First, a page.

Friday, June 19, 2015

What Ants (Yes, Ants!) Reminded Me about Job Searching
June 14, 2105

Author:  Mike Cleckner
Software Engineering | Project Management | Software Development | Quality Assurance

After another week of pursuing opportunities, which really means another week of being caught in the black hole known as "the hiring process," I sat on my deck with my morning cup of coffee. The weather was perfect, but my attitude was not. You see, I'm out of work, not by my choice. I'm frustrated. I'm burnt out from submitting job applications, networking with people, and following job leads to dead ends. But if you are reading this, then chances are you're in the same boat too. Misery loves company. Welcome.

There I sat, brooding, when I noticed these little ants scurrying around on the table. There were dozens of them. Randomly running this way and that way. A few got too close to my coffee mug, so I squished them.

(I know negative karma points for me.)

But then other ants happened to come upon their fallen compatriots and you know what they did? They picked them up and carried them away. Now you could have a sinister view of why the ants took their fallen comrades away (the ants are of course out looking for food), but I started to imagine that perhaps they were "helping" them. "Hey, buddy! Man you're having a hard go of it. Let's go get some aphid juice. What have you been up to?"

Lesson 1:  Don't stop being connected with your former colleagues. They are a source of support. They know what kind of person you are, how well you did your job, and really wish you were still working with them.

Now, your former colleagues aren't going to necessarily get you a job. They don't really want to listen to you drone on and on and on about how miserable you are (that's what your dog or cat or goldfish are for), but they keep you connected to what's going on in your industry. And who knows, they might have a job lead at some point. They know your qualities, your skills, and what kind of coworker you are. If you are staying in touch, then they might think of you first.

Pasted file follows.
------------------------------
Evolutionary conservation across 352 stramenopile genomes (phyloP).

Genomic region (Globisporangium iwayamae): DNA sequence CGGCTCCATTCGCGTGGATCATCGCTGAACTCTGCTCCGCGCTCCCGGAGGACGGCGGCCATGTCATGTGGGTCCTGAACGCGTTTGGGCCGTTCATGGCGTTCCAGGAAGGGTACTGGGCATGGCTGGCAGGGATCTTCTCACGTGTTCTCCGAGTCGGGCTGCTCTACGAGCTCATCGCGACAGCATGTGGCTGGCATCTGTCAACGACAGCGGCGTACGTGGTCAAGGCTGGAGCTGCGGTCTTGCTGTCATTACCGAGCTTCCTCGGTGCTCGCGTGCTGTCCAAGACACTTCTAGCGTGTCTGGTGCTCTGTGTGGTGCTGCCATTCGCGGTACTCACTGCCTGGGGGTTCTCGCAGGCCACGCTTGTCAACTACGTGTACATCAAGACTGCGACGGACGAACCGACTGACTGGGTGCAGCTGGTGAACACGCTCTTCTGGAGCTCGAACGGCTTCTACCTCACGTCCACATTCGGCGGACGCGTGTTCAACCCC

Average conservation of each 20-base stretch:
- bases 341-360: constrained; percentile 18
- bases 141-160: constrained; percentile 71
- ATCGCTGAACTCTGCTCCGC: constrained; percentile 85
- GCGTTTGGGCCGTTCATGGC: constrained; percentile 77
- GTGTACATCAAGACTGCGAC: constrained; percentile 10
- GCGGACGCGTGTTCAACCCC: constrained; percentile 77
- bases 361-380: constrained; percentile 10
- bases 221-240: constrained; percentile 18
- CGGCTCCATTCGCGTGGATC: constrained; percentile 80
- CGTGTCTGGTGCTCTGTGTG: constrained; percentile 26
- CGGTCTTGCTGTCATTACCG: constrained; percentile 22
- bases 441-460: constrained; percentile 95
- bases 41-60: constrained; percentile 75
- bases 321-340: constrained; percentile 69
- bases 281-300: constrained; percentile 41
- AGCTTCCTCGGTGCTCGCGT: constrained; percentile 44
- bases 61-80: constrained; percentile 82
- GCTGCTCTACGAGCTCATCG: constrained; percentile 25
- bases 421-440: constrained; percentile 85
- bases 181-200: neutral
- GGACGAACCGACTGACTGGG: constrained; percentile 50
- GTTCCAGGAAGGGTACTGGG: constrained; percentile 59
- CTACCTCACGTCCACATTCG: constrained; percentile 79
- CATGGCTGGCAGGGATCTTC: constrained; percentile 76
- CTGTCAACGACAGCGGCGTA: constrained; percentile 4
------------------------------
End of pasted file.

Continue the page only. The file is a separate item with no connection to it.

Then I started looking around more. There were a lot of these little ants everywhere on the deck!

(Someone should really do something about it, instead of sitting around drinking coffee.)

Many were randomly scurrying around. Here and there I noticed that some were actually walking with a purpose. They were following something. Sure enough, where the ants marched with purpose, there was food at the end of the trail. There were a lot ants gathered around the food, picking off pieces, and others stacked up behind trying to get to the front of the queue. A frenzy of activity. Looking around I saw other lone ants or smaller groups of ants working on other food sources. These weren't large pieces of food, but food nonetheless.

Lesson 2:  Search with focus. Have your targets, but don't forget to look at other possibilities.

You're not the only one trying to get that job. Following the crowd you might get a shot at the popular opportunity, but your chances are lower and you'll probably wait longer. Look around for opportunities you might not have thought about before; your odds are better with less competition. Opportunities at a Fortune 500 company that you really want to work at will attract a lot of other job seekers. Look around for positions at smaller growing companies. Most likely there will be fewer job seekers applying for the position. There might be some compromises with pay or other benefits because it is not a huge company, but you might be surprised and find a great job with great people.

Feeling a bit mischievous and bored, I decided to torment the ants that were marching in a fairly solid line to and from a larger piece of food. I took a small stone and placed it right on their little ant highway.

(I waited for a break in traffic, because I didn't need any more negative karma points.)

There was confusion and chaos for a bit. Ants, who first came upon the obstacle, started to dart back and forth. Panic! Other ants did the same until one or two happened to bump into ants returning from the food, who were also in a panic. They had a little ant conversation, as far as I could tell, and then both would continue on their way going where the other had just come from. After a few more of these meetings, a new path around the stone was established. The ant highway was restored!

Lesson 3: Be persistent. When something gets in your way, find a way around it. Remember your goal.

You're going to hit obstacles during your job search. You'll get that face-to-face interview, spends hours preparing, and hours at the interview, only to get the "Thank you for your interest in the position, but ..." email. It is depressing. It can demoralize you. You'll scramble around asking why. You'll find yourself brooding over a cup of coffee on your deck one morning. Pick yourself up. Look for something positive to take away from the experience. Move on. There is another opportunity out there.

So that's what those ants reminded me about my job search. Maybe my story will give you some renewed motivation as you pursue that new position.

Oh. How does the story end for those ants?

Well, I know that I was outside in their world, but it is MY deck, and there is a huge yard that they can do whatever they want in. I have to protect my territory; my market share! I really don't enjoy ants getting into my food or crawling on me, even if they gave me some inspiration.

I got the hose out and washed them and all their little treasures all away.


(Hey, at least I didn't squish them all.)

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